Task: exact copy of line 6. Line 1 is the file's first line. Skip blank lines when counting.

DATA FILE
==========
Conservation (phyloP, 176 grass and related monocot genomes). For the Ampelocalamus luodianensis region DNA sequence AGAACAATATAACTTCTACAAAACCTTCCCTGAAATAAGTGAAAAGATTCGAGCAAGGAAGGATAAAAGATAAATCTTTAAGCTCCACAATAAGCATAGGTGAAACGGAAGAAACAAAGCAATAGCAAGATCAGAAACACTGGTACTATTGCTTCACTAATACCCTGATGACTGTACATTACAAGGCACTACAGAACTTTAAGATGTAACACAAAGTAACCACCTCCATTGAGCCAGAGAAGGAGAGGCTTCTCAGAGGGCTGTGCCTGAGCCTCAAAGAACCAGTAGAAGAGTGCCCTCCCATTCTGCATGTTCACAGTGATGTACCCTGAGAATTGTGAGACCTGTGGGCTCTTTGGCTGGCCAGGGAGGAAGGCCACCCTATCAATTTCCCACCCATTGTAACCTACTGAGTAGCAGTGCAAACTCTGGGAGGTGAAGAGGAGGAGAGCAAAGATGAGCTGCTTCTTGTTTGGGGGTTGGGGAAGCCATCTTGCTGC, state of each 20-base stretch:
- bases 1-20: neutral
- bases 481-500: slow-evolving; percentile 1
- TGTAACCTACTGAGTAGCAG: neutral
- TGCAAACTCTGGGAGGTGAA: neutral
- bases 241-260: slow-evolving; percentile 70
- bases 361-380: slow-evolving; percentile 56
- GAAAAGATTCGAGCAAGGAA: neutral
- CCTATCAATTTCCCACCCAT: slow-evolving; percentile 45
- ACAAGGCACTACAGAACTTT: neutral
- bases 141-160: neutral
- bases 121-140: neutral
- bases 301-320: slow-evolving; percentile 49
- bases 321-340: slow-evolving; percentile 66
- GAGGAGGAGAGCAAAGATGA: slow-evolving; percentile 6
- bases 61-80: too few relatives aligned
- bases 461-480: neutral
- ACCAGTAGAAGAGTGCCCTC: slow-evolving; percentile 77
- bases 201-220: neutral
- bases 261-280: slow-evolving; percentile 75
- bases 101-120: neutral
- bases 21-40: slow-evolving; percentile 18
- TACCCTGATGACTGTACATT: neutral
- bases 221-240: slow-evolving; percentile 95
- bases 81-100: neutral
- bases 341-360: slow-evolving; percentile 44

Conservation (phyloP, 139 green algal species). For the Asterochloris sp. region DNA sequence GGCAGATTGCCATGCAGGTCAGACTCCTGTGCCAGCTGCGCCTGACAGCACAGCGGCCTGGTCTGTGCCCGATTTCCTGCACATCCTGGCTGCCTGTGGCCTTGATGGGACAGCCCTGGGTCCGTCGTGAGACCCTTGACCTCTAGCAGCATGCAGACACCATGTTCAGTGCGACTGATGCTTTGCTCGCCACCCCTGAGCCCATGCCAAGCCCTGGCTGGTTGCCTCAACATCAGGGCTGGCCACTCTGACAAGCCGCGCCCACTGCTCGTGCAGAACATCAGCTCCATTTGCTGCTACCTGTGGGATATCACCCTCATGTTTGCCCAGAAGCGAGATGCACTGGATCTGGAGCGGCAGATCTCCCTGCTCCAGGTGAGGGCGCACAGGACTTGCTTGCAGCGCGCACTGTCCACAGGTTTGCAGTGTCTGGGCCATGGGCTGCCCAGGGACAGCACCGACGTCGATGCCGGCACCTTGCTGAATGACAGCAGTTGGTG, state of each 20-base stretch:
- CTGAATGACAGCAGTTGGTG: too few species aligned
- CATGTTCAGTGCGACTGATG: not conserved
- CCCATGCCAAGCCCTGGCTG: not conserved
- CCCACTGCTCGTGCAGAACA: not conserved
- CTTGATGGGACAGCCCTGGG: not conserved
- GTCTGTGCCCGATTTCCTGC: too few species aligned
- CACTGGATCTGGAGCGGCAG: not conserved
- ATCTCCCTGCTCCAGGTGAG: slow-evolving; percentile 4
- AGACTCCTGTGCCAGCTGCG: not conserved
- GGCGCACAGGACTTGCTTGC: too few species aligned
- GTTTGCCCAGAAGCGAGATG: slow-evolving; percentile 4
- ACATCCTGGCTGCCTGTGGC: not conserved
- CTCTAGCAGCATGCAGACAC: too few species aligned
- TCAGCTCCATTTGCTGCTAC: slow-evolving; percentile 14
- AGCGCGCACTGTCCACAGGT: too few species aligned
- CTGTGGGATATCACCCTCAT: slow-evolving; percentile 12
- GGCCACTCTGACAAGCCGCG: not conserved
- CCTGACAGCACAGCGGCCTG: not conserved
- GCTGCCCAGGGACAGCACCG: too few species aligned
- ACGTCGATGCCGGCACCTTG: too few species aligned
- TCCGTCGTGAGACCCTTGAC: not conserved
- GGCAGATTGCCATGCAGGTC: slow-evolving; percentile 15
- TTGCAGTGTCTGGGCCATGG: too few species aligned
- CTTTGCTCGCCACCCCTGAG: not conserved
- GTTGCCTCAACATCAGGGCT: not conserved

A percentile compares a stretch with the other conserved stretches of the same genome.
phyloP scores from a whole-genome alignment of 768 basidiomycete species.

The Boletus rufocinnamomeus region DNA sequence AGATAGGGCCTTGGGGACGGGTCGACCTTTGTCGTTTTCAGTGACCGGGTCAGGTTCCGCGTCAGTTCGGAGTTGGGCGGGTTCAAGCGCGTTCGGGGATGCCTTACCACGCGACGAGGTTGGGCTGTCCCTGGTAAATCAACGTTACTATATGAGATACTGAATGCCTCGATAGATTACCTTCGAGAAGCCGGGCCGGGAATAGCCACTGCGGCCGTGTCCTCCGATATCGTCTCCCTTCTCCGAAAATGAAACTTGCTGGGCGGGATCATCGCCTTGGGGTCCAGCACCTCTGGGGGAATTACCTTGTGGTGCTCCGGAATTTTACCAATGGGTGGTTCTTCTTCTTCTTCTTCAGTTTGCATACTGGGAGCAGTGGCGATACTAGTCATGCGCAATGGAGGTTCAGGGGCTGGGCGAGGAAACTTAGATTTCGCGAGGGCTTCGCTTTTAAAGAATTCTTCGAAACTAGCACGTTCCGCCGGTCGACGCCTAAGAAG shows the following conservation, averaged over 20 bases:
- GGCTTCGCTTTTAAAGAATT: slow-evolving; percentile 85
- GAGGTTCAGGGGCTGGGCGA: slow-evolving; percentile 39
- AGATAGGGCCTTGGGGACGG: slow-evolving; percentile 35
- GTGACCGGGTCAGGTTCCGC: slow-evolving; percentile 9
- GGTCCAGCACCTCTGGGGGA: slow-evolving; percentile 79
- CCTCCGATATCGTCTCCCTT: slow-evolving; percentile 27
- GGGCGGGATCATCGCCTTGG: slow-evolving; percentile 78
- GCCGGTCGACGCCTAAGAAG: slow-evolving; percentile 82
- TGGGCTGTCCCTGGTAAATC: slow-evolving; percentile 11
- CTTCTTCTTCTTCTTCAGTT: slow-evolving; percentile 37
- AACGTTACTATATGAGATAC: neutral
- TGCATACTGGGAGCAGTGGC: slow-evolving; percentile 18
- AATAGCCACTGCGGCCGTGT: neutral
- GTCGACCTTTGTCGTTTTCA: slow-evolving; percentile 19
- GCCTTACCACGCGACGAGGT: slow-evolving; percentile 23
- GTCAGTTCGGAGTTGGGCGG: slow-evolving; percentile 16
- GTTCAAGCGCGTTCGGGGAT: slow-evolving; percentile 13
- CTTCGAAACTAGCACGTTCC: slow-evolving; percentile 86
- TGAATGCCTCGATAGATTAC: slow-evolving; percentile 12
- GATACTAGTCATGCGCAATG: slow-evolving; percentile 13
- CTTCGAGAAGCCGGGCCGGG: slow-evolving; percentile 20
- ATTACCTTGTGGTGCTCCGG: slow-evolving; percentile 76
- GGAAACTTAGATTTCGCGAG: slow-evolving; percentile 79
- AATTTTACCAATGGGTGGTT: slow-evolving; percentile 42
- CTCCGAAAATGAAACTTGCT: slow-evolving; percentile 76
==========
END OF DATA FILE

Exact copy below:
- bases 241-260: slow-evolving; percentile 70